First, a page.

Orchestra Toronto's inaugural 1955 season got right to the point. It had, after all, only one concert. That concert, however, made such an impact that the dedicated 55-member company, then known as The Bennington Heights Community Orchestra, continued to perform works alongside a string of renowned conductors until 1998, when it put its magical rings together and morphed into Orchestra Toronto. The largest distinction between Orchestra Toronto and other companies: it's truly a community project, corralling volunteer musicians to make up its 80-member team and deliver everything from Mendelssohn symphonies to flamenco concerts.
The largest soft-seat theatre in Canada, the Sony Centre for the Performing Arts is perhaps most famous for its overhanging marquee outside. The diagonal canopy and its snake-like rows of lights were restored to their original form in 2010, along with the facility?s wood, brass, and marble accents. Inside the lobby, York Wilson?s mural, The Seven Lively Arts, fills eyes with fractured, panoramic representations of various artistic media, from slanted musical staffs to menacing Greek theatre masks.
Shiatsu and LaStone therapist of Transense Healing Arts Holistic Centre employs two distinct therapy treatments to help clients reduce pain and discomfort. She uses her knuckles, thumbs, palms, knees, and elbows as instruments of relaxation, drawing from shiatsu techniques and Japanese-style acupressure to pinpoint and expunge stress. Alternatively, she uses heated basalt rocks formed from volcanic lava during LaStone therapy, loosening up knotted muscles.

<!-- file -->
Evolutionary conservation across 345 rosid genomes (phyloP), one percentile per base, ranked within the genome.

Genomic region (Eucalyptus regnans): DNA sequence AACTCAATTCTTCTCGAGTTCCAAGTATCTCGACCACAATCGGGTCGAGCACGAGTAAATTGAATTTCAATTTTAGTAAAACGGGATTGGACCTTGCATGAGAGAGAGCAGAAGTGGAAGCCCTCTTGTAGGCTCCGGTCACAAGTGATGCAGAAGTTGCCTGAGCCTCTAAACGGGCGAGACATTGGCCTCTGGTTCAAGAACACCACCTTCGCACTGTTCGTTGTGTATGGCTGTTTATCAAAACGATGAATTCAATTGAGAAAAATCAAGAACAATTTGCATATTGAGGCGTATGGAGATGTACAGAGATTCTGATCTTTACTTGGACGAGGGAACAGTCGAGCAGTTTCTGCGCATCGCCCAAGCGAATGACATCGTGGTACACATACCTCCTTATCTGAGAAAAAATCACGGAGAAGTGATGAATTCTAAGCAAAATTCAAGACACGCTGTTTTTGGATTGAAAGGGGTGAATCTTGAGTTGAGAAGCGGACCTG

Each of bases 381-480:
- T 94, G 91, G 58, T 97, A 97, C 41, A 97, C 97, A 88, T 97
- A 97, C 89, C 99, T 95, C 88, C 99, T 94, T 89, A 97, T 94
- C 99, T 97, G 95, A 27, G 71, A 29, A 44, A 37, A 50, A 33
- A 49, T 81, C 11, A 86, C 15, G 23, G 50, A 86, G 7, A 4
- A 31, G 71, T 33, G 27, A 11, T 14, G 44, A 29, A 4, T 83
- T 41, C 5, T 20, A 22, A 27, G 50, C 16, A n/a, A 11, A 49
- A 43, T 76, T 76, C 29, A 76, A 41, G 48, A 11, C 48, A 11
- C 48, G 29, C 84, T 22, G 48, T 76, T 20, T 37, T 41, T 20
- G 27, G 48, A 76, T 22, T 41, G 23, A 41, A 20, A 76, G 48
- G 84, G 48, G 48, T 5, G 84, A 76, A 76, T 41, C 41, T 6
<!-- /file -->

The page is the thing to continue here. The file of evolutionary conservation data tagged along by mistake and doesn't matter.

Her experience stems back to the Aveda Institute in Victoria, B.C., where she graduated from in 1998 in esthetics. Since 2000, she has added LaStone therapy to her repertoire, which allows her to stimulated the autonomic nervous system and increase oxygen in the body. Her subsequent interest in shiatsu led her to Shiatsu School of Canada, which enables her to continue her journey of educational growth through her daily practice.
With period instruments in hand, the musicians of the Aradia Ensemble have spent the last two decades breathing new life into the music of the Baroque. In addition to a regular concert series that mixes beloved classics with oft-overlooked gems, the ensemble frequently pairs with dancers, actors, and non-classical musicians to create unusual juxtapositions that shed light on the intricacies of the baroque style and make 18th-century ghosts wish they'd known about zithers. Under the baton of maestro Kevin Mallon, the group has recently earned a Juno nomination and garnered acclaim for its annual Dublin Messiah, a recreation of the original Dublin performance of Handel's seminal Christmas piece in 1742.
The resident instrumentalists at Artscape Wychwood Barns, the Music in the Barns Chamber Ensemble makes good use of the surprisingly effective acoustics of the renovated warehouse it calls home. Dedicated to the works of modern and contemporary artists, the ensemble works closely with composers and builds their programs around 20th and 21st century artists. Not just classical artists either—the group has not only worked with Yo-Yo Ma, the Montreal Symphony Orchestra, and the Canadian Opera Company, but also with Kanye West, Mary J. Blige, and Richard Reed Perry of the Arcade Fire.
The intimate venue known today as City Theatre opened its doors in 1993 as the Second City Detroit. Renamed in 2004, the space still hews to the comedy troupe’s mission with a packed schedule of thigh-slapping theatrical performances. The stage is located inside the Hockeytown Café, where the entertainment is supplemented by a menu of beer, buffalo wings, and deep-fried pucks.